Did web 2.0 kill communities ?

Summary : communities are a very trendy topic for enterprises. And yet it’s not a new matter at all. Communities form and live so easily on the net that enterprises thought they could do the same with their employees and clients…with mixed sucess. The purposely sustained impression that tools create communities while they only create the conditions to host them and marketing discourses according to which everything should be community got the better of years of work and researches on communities, leading organizations to many dead-ends. It’s high time to call these groups or spaces differently and manage them accordingly before the “2.0 madness” turn this powerful concept into a deprecated buzzword.

When I’m asked “how to create, manage and energize communities inside and outside my company” I often feel like answering this :

“There are communities that exist and don’t need you and those that don’t exist and aren’t worth wasting your time to make them live”

I have to admit that it’s simplistic and, in some ways, wrong.

• Communities need a shared interest, a shared goal and the will to interact together. At first sight, it only need the rigght people to be identified and provided with the means to exist and exchange as a community. Let’s admit that sometimes it works (as soon as means and tools that will help the community to live, exchange and exist as such are available, members find one another and the communty forms and structures itself), but sometimes not (the community exists in people minds but don’t form in a tangible way). That’s often caused by two factors : lack of trust towards the organization (sometimes these communities live outside or the organization, under the radar but refuse to become official and institutional) or management issues (is participation a part of people’s job or wasted time, even stolen information ?).

• Communities can be created ex-nihilo but awareness has to be raised before in order that the willingness to “do together’ emerge. Only then it will be time to tools things. Here again, before creating and managing a community, the first step is to creat the conditions that will make it exist.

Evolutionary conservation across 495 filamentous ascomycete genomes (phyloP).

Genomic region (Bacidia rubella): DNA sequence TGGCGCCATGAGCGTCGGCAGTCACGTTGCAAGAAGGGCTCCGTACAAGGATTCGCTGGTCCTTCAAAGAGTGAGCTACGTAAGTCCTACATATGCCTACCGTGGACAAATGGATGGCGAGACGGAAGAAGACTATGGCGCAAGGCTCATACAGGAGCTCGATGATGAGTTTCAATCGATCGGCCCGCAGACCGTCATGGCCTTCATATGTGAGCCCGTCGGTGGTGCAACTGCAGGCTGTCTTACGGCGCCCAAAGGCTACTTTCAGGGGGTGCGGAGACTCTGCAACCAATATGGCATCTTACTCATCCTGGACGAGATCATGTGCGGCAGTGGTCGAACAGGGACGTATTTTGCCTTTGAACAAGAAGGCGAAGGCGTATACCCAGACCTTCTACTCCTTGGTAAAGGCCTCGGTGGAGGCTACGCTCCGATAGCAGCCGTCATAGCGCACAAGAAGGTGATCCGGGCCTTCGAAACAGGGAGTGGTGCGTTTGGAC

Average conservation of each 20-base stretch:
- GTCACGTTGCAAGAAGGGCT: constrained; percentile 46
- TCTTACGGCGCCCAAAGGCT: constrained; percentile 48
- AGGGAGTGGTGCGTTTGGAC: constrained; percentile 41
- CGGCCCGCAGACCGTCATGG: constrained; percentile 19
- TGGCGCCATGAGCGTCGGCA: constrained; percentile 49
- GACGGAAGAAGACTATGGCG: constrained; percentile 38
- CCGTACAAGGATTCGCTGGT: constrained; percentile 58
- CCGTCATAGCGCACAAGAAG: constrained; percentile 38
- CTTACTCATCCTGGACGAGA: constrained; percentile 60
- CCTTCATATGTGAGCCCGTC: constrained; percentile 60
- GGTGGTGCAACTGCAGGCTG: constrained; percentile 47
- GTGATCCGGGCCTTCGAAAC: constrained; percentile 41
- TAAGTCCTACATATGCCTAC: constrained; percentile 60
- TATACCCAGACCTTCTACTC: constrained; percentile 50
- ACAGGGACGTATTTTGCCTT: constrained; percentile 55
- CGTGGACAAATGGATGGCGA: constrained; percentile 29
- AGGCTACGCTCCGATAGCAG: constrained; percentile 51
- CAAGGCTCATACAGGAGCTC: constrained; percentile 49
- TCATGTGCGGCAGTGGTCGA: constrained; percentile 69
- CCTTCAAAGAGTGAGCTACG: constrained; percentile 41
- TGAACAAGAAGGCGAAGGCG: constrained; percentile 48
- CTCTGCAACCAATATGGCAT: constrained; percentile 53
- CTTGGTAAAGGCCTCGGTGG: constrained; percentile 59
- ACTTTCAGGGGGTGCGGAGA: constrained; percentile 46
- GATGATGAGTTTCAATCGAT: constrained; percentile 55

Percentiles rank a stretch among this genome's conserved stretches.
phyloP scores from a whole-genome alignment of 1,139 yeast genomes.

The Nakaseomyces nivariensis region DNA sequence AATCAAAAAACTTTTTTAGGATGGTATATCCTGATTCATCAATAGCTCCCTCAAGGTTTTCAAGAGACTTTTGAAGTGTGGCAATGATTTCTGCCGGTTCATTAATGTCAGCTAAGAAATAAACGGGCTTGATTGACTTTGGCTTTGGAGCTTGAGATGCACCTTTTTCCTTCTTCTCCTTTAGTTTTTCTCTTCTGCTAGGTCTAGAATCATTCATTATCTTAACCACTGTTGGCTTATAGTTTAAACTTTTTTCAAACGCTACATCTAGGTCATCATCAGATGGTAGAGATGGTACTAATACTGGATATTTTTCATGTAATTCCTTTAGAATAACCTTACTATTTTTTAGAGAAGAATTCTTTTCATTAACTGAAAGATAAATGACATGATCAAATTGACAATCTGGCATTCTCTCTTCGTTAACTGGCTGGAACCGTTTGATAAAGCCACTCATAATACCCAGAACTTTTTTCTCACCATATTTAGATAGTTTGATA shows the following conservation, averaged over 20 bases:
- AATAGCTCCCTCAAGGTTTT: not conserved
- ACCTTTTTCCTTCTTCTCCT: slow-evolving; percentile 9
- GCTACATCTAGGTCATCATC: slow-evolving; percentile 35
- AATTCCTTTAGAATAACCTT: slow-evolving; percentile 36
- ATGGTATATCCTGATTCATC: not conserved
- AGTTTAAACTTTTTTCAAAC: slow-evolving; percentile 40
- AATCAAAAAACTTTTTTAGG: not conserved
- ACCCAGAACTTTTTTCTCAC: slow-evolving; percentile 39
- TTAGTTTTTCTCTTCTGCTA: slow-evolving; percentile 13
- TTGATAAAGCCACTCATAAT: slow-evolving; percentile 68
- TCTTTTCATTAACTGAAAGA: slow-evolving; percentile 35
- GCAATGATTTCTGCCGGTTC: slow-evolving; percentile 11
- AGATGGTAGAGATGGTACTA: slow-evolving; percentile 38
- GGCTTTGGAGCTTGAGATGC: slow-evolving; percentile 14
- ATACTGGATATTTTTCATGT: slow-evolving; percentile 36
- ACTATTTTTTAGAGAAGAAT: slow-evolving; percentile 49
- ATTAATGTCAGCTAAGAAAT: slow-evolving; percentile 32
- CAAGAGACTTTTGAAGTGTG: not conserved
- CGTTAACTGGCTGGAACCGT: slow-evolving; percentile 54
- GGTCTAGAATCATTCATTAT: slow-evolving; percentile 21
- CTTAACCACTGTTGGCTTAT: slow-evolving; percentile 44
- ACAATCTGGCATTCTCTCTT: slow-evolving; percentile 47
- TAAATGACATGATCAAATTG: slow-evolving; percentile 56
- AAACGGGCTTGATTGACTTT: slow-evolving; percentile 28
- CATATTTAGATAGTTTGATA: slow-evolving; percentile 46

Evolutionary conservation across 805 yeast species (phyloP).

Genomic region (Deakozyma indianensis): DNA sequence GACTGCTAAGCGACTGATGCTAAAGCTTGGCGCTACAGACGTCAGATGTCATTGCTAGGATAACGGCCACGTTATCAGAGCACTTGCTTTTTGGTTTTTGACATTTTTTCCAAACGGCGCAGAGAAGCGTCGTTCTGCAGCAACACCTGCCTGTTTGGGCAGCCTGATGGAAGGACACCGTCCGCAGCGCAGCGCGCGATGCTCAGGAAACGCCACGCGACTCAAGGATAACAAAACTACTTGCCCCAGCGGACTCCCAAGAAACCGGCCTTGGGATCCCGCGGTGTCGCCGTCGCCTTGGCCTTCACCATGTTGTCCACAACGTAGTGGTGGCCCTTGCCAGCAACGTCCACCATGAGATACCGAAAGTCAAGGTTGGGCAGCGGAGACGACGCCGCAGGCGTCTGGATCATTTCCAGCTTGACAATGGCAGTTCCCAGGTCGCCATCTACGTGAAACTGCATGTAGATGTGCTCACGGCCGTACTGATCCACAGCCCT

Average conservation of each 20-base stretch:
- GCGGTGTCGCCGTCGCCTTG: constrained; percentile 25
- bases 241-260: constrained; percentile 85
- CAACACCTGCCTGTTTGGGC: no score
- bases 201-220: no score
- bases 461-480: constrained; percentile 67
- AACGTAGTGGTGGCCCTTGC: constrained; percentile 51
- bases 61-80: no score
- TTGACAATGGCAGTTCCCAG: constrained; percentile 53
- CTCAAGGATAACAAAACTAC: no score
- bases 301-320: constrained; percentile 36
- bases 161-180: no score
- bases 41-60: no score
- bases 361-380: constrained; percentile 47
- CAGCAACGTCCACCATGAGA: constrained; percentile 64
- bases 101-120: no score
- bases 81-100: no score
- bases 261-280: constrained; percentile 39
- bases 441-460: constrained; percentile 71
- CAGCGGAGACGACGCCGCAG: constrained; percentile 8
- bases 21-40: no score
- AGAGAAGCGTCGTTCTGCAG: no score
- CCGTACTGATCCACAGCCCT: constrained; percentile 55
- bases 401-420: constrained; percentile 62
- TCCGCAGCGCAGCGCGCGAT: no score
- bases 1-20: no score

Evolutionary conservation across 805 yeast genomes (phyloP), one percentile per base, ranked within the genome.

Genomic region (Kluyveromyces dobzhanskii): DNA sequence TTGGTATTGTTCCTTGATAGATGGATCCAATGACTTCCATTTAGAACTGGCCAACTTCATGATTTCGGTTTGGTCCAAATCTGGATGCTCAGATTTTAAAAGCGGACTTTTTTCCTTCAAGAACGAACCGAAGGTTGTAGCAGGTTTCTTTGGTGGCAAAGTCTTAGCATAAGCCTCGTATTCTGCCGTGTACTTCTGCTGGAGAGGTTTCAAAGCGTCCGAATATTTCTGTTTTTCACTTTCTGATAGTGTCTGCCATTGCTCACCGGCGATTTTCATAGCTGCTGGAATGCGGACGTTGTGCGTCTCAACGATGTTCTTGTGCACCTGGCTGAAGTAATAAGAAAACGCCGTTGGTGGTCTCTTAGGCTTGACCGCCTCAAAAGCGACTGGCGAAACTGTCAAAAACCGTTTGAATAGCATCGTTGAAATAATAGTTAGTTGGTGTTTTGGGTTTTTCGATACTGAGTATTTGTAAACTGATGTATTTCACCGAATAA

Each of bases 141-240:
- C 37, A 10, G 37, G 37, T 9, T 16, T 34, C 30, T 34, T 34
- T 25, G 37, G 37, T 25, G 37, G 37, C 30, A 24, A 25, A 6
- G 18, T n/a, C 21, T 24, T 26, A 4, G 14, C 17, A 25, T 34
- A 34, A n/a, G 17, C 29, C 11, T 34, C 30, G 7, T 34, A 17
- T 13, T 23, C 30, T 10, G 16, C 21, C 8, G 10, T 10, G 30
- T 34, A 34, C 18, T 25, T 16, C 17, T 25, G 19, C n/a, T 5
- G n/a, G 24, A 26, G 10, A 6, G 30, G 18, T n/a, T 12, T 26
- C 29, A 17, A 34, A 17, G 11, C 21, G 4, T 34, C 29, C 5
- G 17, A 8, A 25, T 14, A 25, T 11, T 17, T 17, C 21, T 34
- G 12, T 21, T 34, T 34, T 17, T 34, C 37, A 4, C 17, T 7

In fact, in my opinion, communities can’t be created. But its success factor do. Then it can be managed, moderated, facilitated but it will always be impossible to make a community do what it doesn’t want to.

You’ll tell me that all that is obvious and you’ll be true. Communities are not a recent concern. We always knew that they would be very hard to build, that there must be barriers at the entry, that they need a lot of time etc… A tough work which principles have been clearly established by Etienne Wenger.So things were clear. But it seems to me that, these last years, the ‘community thing” become more and more confused and confusing for enterprises, what was recently confirmed by some researchers I talked with.

In one word : while organizations used to know where to head to even if it was difficult, now they’re totally lost. Consequence : they invest a lot a time and money and are often deceived. One reason to that : no one knows what a community is anymore.

When talking about internal communities, people usually mean communities of practices. Then emerged the communities of interest. They shared a common point ; their levers are known and organizations know that it’s hard to institutionalize them in the workplace.

Now, organizations have the impression that anything can be turned into a comunity in just one click to such an extent that the word community is used for human groups that looks like anything except a community. Not a surprise that these groups often fail when they’re managed as communties and deliver so little results in regard to the efforts made. But what are the reasons to this situations ?